Federalism, Liberty, and State Preemption of Local Ordinances

The Supremacy Clause of the US Constitution (Article VI, Clause 2) asserts the right of federal legislation to preempt state legislation. This clause makes sense in light of the Constitution’s creation of a free-trade zone. Under the Articles of Confederation, the individual states were highly protectionist, as Jonathan Hughes set forth in The Governmental Habit. The Supremacy Clause gave the federal government the power to rescind protectionist legislation.

It has long been noted that “all politics is local politics.” This strongly held sentiment is not generally friendly to free trade. More precisely, it is friendly when free trade does not hurt local interests; otherwise, it is protectionist. Thus, we see general support for the principle of free trade, accompanied by myriad instances of opposition from significant local interests, which claim that their particular circumstances warrant exceptions from the general practice of free trade. With the multiplication of such exceptions, the governmental habit of rampant protectionism grows.

Although the Supremacy Clause gives the federal government authority to override state-sponsored restrictions on interstate commerce, it does nothing to prevent the federal government from sponsoring protectionist measures. For instance, between 1938 (when the Civil Aeronautics Board was established) and 1984 (when it was abolished), the CAB did not allow a single new carrier to enter interstate air commerce. Yet this period saw rapid growth in air travel. The only possible conclusion is that the CAB created and maintained a cartel of the air carriers that were already in business in 1938. With the CAB’s abolition, the airline industry underwent dramatic reconfiguration.

The CAB and numerous similar cases of federal regulation lead one to wonder whether the Supremacy Clause promotes free trade by restricting state-sponsored protectionism or whether it transfers cartel-creating power from state legislatures to the federal legislature. Nothing in the Constitution prevents federal legislation from promoting protection over free trade. Indeed, Michael Greve explains that federal legislation has created an Upside-Down Constitution, by which he means that what was initially a system of national free trade has been transformed into a system of federally sponsored cartels.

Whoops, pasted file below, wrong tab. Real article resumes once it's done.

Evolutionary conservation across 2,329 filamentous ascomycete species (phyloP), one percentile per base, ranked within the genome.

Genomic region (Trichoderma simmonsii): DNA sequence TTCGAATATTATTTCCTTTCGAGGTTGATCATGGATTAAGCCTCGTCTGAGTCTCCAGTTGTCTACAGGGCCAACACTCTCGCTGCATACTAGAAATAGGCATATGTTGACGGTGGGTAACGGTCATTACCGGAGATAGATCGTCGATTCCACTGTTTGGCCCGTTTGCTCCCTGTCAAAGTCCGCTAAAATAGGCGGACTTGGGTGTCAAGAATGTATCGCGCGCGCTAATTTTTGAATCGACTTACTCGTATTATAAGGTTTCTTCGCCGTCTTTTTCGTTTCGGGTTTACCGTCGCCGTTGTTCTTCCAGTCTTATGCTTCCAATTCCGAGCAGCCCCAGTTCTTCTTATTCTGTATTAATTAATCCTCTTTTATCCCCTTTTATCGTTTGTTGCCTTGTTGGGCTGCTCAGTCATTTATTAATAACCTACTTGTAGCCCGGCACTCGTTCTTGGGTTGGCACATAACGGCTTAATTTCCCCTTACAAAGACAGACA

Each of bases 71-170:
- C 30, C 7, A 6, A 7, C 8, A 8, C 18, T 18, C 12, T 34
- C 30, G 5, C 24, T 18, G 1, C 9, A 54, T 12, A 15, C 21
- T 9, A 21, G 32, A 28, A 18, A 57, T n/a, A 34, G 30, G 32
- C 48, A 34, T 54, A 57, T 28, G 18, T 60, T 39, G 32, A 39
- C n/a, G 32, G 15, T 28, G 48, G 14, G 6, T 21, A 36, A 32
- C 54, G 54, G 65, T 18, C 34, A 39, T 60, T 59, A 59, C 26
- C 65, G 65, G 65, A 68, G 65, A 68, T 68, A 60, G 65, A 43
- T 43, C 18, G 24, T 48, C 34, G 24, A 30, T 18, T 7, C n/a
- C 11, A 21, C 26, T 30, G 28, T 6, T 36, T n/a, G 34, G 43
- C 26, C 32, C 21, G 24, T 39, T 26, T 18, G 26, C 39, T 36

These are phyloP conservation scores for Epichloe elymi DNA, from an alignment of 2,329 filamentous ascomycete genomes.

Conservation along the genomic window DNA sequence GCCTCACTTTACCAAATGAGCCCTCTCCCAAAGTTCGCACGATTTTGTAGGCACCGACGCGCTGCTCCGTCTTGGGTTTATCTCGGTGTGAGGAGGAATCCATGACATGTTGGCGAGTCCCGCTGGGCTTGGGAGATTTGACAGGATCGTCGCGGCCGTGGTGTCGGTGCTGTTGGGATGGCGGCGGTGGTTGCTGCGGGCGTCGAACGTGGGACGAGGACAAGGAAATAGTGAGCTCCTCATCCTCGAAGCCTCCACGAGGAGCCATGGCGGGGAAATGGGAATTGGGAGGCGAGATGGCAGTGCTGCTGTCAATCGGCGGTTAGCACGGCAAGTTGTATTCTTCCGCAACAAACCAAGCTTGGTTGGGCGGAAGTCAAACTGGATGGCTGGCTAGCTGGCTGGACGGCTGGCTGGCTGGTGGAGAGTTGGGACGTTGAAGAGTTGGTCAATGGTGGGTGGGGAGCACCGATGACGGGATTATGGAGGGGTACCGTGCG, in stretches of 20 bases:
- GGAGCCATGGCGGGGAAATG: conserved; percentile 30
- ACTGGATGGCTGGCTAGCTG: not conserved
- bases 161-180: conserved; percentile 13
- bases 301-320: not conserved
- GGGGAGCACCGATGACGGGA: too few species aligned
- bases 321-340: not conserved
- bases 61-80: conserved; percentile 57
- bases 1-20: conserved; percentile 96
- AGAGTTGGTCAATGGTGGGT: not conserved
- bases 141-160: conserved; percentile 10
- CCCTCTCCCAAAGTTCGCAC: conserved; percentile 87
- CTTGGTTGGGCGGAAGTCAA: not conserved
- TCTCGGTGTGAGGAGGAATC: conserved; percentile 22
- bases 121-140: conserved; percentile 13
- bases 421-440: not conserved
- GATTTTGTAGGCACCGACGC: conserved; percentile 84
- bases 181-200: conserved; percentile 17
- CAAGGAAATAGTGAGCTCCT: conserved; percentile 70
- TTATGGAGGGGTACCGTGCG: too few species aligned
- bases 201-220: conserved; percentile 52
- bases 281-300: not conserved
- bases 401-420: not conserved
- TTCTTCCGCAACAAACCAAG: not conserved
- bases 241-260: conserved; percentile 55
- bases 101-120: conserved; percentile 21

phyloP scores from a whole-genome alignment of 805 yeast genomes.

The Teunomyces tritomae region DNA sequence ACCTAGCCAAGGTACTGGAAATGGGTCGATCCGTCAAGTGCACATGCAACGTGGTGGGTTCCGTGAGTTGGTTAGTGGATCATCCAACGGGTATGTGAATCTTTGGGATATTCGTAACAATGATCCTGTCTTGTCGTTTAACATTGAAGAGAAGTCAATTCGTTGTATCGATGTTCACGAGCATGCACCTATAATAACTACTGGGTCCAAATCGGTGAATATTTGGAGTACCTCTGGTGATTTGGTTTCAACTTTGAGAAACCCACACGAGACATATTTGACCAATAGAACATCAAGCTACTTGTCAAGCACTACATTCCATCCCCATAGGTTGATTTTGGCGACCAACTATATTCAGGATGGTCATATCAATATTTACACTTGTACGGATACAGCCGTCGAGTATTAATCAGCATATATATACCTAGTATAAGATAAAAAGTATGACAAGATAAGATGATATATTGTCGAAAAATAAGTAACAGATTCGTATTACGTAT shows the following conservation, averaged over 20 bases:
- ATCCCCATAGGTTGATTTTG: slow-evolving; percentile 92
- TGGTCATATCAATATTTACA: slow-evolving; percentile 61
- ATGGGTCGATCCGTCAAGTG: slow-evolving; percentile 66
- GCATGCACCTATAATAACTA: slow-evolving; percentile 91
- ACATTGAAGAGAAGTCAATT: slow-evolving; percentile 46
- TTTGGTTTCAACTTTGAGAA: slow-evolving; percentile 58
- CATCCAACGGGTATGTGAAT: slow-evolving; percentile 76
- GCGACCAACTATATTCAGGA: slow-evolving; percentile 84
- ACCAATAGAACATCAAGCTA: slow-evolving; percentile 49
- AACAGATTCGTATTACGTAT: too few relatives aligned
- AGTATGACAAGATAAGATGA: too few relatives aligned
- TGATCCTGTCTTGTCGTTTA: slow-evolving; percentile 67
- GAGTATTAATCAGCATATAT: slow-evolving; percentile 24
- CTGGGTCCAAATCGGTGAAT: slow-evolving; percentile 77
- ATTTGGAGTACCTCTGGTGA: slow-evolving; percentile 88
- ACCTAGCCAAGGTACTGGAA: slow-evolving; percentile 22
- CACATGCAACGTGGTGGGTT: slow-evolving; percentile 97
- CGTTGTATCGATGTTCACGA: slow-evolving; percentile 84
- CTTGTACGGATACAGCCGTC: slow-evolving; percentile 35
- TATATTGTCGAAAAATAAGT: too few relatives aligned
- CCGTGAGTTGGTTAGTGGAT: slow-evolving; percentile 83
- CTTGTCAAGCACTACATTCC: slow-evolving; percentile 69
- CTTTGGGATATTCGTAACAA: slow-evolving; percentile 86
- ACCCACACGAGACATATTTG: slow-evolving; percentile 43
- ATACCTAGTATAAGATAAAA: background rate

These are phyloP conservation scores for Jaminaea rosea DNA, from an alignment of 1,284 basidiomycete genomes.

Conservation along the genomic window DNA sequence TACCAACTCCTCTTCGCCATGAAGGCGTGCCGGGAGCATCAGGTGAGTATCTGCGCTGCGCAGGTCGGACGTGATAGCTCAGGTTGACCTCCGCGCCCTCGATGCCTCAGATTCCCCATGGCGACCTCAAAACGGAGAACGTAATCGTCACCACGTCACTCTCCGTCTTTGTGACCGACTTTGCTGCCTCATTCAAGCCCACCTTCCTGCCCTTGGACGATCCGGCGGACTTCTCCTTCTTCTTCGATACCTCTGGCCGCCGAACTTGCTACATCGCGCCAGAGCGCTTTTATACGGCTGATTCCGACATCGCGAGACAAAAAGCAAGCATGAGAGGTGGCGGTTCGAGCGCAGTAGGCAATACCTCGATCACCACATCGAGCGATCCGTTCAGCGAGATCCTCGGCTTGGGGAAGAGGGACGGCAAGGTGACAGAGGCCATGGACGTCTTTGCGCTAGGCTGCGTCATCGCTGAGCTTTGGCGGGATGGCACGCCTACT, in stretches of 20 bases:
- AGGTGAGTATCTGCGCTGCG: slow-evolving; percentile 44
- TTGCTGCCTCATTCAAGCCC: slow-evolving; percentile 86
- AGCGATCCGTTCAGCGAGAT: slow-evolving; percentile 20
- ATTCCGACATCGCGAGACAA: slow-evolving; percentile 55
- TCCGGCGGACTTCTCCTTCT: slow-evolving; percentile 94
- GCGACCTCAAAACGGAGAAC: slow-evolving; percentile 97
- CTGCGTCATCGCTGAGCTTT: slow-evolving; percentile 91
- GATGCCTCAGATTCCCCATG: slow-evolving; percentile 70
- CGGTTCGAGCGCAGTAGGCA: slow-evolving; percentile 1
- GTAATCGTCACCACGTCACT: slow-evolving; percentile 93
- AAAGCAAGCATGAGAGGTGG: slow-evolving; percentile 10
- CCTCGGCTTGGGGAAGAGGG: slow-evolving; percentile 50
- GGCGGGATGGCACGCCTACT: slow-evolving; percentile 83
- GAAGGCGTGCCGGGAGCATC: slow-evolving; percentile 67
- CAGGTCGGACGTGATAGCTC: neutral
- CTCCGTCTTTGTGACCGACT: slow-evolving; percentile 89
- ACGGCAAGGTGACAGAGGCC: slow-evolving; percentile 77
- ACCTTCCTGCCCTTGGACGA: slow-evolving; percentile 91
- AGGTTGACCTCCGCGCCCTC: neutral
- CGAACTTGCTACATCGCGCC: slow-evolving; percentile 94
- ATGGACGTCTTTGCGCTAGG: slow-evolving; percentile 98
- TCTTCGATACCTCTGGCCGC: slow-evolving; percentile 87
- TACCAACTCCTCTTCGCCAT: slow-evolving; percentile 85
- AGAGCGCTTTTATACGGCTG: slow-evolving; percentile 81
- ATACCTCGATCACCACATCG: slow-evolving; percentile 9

The same issues of federal preemption of state legislation occur with respect to state preemption of local ordinances. Throughout the land, we see municipalities creating ordinances that state legislatures oppose. For instance, the Texas legislature opposes Austin’s ban on Uber and Lyft. Also in Texas, the city of Fort Stockton seeks to ban plastic bags, while the city of Denton wants to ban hydraulic fracturing (fracking). Numerous localities have sought to ban the ownership of firearms, the sale of e-cigarettes, or texting while driving. Still other localities have sought to impose rent controls, to establish minimum wages, and to restrict payday lending.

With all politics being local, nothing is surprising about these protectionist efforts. One relevant difference between federal preemption of state legislation and state preemption of local ordinances is that local governments do not have official constitutional standing. The relation between federal and state action is constitutionally specified. In contrast, localities are products of state legislation.